Modafinil which improves intelligence under scrutiny by Health Department

The British government is examining the impact of a new generation of drugs that are claimed to make people more intelligent.

While researchers for the Department of Health are assessing the impact of a new generation of cognition enhancing drugs, warnings are already being voiced over the misuse of the so-called 'designer drugs'.

Unlike in the 1960s when celebrities such as Dr. Timothy Leary were encouraging American youth to "tune in, turn on and drop out", these new drugs are instead being used to improve young peoples academic performances.

The British government has asked the Academy of Medical Sciences to assess the drugs, of which some are already being widely used in the United States.

Modafinil is one such drug which is licensed in the UK to treat narcolepsy, a rare condition where people suddenly fall asleep, but is widely used by students and busy professionals in the U.S. to give their brains a boost.

The drug has been banned by the International Olympic Committee, along with another stimulant, ephedrine, which has also been tested by the Ministry of Defence.

In a trial on 60 healthy volunteers, Dr. Danielle Turner, of the Department of Clinical Neurosciences at Cambridge University, tested the drug out and found as well as keeping them awake, Modafinil had dramatic effects on their brains.

Two hours after they had taken a single dose of Modafinil strong improvements were seen in performance, and as the problems became harder, their performance seemed to improve.

The volunteers say the drug made them feel very alert and able to focus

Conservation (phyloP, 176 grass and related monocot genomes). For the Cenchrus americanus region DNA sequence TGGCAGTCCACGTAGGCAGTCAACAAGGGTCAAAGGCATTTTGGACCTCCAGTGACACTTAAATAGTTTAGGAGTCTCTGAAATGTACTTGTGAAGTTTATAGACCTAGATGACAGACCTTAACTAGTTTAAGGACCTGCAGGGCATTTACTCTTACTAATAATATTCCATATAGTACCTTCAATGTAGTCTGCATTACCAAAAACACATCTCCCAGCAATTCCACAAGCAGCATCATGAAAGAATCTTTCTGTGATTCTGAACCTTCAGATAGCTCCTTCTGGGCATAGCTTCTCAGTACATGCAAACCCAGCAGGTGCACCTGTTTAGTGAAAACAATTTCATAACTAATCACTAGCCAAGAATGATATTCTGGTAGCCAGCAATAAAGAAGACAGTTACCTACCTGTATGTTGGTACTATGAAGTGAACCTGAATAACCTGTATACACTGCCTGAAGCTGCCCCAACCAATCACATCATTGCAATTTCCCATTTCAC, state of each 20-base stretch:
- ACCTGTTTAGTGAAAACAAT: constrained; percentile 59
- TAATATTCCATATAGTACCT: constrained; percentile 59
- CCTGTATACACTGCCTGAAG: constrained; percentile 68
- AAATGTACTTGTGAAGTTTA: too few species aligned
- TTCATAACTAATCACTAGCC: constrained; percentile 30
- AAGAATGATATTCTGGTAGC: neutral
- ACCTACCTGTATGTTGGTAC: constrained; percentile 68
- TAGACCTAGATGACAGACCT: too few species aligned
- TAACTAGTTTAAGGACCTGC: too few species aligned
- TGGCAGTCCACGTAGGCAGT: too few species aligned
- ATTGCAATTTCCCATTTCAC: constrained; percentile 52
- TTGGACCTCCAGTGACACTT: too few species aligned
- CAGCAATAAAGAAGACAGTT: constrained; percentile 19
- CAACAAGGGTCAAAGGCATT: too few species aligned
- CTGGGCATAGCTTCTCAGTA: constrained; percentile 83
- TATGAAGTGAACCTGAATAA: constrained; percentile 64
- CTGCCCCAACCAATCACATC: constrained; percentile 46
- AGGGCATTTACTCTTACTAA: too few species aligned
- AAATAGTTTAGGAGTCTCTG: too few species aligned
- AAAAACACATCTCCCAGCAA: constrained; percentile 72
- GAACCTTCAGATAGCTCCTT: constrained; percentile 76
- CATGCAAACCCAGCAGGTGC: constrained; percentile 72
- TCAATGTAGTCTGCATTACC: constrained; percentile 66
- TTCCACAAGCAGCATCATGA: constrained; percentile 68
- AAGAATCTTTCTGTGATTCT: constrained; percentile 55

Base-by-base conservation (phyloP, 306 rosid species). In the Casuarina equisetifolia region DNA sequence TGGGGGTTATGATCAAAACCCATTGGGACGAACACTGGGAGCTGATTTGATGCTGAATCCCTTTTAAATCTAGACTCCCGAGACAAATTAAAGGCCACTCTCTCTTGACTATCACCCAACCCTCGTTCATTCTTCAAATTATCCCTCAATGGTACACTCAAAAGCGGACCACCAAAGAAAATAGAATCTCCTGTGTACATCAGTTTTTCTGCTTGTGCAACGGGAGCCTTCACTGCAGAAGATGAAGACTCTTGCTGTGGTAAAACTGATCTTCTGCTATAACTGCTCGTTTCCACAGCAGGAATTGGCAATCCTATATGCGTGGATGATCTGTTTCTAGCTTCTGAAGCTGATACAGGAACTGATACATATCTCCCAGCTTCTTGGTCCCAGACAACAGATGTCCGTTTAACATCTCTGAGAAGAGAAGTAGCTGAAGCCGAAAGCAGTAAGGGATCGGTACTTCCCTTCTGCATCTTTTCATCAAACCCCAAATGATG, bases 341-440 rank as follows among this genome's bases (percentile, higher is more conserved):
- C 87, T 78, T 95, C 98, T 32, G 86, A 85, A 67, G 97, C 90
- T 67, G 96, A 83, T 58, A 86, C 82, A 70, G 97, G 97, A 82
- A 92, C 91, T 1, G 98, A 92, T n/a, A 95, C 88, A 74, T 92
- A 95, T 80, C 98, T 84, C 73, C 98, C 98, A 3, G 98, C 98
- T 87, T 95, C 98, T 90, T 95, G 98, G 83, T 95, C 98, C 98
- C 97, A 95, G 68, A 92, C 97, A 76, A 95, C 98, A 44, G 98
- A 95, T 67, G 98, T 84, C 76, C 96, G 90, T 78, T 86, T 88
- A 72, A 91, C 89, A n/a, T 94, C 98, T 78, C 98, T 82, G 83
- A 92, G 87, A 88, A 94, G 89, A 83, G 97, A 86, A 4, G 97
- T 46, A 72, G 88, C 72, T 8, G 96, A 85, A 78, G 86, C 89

The drug belongs to a new class of cognition enhancing drugs invented by Professor Gary Lynch, from the University of California, Irvine, who helped invent another class called Ampakines.

Professor Lynch designed them specifically to increase memory and cognition and he believes as a result of experiments he has carried out on animals, that the drug enables the brain to rewire itself or make neural connections between different regions that people cannot normally make.

This rewiring he says may enable people to "build thoughts that are a little bit beyond the normal brain" and enjoy thought processes usually restricted to a genius.

It is the concern over how such drugs may be used or abused that has prompted the British Government to ask for expert advice.

The Academy of Medical Sciences expert group has held workshops across Britain to establish how the public feels about the drugs and what are the implications of it's use.

The experts will attempt to establish whether or not the new drugs could or even should be used to enhance people's abilities and if they pose a new and dangerous hazard to society.

Critics say users risk sleep deprivation and could suffer damage to their brain and central nervous systems.

The Academy's report will be released later this year.

Critics say users risk sleep deprivation and could suffer damage to their brain and central nervous systems.

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